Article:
Throughout history, young, beautiful women have sexually harassed men. But within medieval marriage, sexual harassment wasn’t a concern. Spouses were expected to have sex whenever one of them desired. Husbands had the longest and hardest part of this marital responsibility. For those drooping in their duty, beatings and other forms of punishment stimulated only a small share of men with peculiar predilections. A medieval proverb offered women more generally useful wisdom:

she who would have her husband soothe her tail must pile endearments on his head. [6]

Today, men are incarcerated for not being able to make monthly payments to woman with whom they had sex. Being incarcerated greatly harms a father’s ability to provide emotional and material support to his children. Loving men, or least treating them humanely, is a much better way.

*  *  *  *  *


[1] If both spouses never requested sex, Christians could live in a sexless marriage.

[2] Poggio, Facetiae 112, “Of a husband who was sexually intimate with his sick wife, and thus restored her to health {De viro qui uxorem aegrotam cognovit, et postea convaluit,” Latin text from Poggoi (1879) vol. 1, p. 180. Here and subsequent quotes include my English translation, drawing upon that of id., but tracking the Latin more closely. The subsequent quote is from id.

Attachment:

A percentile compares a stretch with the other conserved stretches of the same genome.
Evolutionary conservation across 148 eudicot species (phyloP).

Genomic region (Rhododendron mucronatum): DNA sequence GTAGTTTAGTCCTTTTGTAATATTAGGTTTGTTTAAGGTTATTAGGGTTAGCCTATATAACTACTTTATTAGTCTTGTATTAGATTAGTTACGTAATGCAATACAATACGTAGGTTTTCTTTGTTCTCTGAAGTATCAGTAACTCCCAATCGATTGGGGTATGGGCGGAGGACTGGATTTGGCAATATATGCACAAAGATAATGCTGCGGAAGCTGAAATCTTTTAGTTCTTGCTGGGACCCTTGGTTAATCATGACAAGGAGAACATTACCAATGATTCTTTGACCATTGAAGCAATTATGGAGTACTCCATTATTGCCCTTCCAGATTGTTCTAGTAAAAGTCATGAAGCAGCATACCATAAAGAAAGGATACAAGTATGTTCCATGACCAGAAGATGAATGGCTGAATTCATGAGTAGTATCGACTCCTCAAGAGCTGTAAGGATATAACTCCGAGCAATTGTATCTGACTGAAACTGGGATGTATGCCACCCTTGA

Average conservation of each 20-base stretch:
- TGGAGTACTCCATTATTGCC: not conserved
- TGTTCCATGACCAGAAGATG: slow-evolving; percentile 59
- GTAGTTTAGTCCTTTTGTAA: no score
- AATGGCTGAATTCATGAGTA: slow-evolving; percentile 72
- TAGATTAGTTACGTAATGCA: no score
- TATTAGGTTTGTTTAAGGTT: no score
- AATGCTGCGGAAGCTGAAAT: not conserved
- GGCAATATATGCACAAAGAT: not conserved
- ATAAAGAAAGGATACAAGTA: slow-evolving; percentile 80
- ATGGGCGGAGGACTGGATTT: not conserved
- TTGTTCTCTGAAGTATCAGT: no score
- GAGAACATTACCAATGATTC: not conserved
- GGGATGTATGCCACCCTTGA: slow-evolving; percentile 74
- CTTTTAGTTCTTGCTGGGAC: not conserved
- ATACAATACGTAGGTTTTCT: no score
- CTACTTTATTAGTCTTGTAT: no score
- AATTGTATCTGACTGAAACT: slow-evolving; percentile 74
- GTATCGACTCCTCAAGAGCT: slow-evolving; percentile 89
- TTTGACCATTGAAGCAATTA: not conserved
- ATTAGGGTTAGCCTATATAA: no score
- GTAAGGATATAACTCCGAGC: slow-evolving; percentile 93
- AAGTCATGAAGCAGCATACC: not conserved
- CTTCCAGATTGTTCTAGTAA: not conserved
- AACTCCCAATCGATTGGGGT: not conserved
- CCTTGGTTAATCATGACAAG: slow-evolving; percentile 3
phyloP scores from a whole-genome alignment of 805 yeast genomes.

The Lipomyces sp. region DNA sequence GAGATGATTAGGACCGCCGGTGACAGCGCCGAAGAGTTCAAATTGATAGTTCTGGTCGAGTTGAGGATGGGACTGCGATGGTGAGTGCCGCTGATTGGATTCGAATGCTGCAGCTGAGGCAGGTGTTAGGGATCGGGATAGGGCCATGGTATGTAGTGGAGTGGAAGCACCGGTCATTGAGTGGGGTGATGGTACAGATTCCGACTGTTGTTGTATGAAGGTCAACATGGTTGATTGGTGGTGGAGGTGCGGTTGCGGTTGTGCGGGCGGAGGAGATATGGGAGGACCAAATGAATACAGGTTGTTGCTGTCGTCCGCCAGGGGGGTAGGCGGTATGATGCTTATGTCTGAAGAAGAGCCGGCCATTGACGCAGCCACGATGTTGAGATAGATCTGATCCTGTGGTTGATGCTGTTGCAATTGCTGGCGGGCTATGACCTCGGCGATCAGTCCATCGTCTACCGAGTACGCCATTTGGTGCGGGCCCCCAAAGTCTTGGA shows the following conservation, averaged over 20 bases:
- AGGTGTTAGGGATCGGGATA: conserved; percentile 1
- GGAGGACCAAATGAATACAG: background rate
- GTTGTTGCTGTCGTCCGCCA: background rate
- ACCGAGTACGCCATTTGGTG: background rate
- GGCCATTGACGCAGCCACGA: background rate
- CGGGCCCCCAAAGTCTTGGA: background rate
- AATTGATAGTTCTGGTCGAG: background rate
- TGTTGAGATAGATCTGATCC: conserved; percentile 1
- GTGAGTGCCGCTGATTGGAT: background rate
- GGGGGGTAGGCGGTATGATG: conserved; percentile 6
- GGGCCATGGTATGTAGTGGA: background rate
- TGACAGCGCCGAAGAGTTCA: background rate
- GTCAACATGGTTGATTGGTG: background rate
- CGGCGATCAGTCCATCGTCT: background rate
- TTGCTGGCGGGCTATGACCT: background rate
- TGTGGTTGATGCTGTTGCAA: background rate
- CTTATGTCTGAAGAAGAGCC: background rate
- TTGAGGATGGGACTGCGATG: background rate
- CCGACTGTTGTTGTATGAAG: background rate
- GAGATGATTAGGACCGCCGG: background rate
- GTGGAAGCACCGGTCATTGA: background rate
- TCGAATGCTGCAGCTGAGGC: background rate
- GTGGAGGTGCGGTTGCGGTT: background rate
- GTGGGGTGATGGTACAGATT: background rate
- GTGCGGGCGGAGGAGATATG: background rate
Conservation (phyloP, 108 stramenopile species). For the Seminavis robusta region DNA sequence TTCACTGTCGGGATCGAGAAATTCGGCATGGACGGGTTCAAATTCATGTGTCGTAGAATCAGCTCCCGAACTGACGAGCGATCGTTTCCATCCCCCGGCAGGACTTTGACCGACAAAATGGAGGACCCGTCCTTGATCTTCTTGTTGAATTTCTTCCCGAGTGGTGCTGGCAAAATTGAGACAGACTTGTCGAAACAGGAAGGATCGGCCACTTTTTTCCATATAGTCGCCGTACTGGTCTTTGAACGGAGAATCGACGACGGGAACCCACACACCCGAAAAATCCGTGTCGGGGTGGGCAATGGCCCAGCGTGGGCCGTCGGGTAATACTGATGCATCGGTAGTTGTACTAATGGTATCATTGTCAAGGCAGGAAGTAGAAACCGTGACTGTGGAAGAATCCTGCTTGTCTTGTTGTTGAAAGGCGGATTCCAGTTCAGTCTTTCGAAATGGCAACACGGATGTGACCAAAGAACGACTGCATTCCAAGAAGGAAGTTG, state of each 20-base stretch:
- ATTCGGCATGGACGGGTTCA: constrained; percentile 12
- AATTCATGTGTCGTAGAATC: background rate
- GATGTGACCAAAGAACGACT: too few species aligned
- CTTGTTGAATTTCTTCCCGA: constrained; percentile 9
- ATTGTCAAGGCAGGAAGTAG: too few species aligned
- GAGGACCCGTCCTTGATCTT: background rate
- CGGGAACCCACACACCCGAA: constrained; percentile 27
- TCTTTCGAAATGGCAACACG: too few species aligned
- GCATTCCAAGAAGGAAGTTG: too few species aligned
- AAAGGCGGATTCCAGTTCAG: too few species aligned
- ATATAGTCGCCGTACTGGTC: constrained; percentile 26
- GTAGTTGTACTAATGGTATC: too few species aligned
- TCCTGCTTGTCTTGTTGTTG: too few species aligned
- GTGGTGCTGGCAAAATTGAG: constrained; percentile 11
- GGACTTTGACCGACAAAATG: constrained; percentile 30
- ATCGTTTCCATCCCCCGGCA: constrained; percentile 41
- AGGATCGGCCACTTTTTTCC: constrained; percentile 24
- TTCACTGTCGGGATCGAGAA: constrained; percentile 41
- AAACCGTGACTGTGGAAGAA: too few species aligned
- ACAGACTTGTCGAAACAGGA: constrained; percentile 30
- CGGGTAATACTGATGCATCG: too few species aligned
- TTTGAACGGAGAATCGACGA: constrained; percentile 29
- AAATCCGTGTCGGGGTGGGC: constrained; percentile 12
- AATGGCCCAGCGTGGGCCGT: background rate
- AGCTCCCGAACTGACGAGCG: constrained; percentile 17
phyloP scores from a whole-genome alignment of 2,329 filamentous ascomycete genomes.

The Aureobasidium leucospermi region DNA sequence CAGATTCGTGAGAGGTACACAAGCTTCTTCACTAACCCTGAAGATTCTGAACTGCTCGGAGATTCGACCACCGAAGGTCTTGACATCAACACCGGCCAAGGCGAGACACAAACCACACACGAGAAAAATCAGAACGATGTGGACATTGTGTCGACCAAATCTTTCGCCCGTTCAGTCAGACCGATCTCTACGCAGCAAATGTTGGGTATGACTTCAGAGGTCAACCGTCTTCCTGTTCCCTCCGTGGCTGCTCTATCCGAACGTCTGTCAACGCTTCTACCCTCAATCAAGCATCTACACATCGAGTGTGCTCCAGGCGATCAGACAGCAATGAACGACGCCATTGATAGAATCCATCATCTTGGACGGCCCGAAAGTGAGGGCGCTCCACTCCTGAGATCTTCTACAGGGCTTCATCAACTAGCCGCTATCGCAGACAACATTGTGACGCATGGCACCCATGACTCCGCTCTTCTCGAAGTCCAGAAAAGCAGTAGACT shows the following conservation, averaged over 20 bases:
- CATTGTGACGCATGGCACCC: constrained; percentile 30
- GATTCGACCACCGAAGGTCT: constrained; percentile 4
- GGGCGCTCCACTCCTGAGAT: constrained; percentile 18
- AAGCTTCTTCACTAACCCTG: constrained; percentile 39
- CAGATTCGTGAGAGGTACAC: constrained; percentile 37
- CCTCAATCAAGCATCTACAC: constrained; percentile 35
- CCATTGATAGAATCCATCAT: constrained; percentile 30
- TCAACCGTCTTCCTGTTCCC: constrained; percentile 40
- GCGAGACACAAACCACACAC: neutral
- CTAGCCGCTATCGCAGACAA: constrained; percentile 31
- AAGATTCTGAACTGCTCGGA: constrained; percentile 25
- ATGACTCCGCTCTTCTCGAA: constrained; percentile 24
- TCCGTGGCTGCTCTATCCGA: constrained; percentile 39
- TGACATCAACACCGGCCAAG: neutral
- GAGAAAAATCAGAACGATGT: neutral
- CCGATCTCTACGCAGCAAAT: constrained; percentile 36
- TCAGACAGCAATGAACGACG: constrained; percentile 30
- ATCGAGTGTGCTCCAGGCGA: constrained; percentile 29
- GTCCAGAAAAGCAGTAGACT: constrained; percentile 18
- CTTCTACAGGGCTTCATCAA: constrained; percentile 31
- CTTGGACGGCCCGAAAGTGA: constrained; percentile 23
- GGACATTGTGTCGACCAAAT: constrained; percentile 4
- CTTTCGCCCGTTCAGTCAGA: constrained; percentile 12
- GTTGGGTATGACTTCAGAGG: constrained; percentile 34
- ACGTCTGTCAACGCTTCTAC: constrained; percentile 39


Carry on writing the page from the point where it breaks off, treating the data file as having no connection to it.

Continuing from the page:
[3] Poggio, Facetiae 24, “A frenetic wife {De muliere phrenetica},” Poggoi (1879) vol. 1, pp. 50-2. The subsequent quote is from id. Cf. John the Baptist, e.g. John 1:23, “I am the voice of one crying out {ego vox clamantis}.

[4] Classical Arabic literature preserves a similar understanding of the importance of men sexually serving women:

It is said that the virgin, if she be kept too long from copulation, will suffer from a condition that the physicians call “constriction of the womb,” which leads to delirium and melancholia in the brain, to the extent that she may be thought mad, though she is not; suffice that she be fucked for the ill to vanish immediately.

Nu’aymī (2009) p. 128.

[5] Poggio, Facetiae 42, “A husband who asked his wife for forgiveness while she was sick {Vir qui mulieri dum aegrota esset veniam postulavit},” Poggoi (1879) vol. 1, pp. 74-5. The subsequent quote is from id.

[6] Gautier le Leu, “La Veuve {The Widow},” from Old French trans. Hellman & O’Gorman (1965) p. 155.

[image] A holy family in medieval Spain. Illumination from a Book of Hours. Made in Spain in the 1460s. On folio 48v in Ms. Add. 18193, British Library, London. Thanks to the Web Gallery of Art.


Hellman, Robert, and Richard O’Gorman. 1965. Fabliaux; ribald tales from the old French. New York: Crowell.

Nu’aymī, Salwá (Salwa al Neimi), from Arabic trans. Carol Perkins. 2009. The proof of the honey. New York: Europa Editions.

Poggio. 1879. Gian Francesco Poggio Bracciolini. The facetiae or jocose tales of Poggio, now first translated into English with the Latin text. Paris: Isidore Liseux (vol. 1, vol. 2).

This article originally published at Purple Motes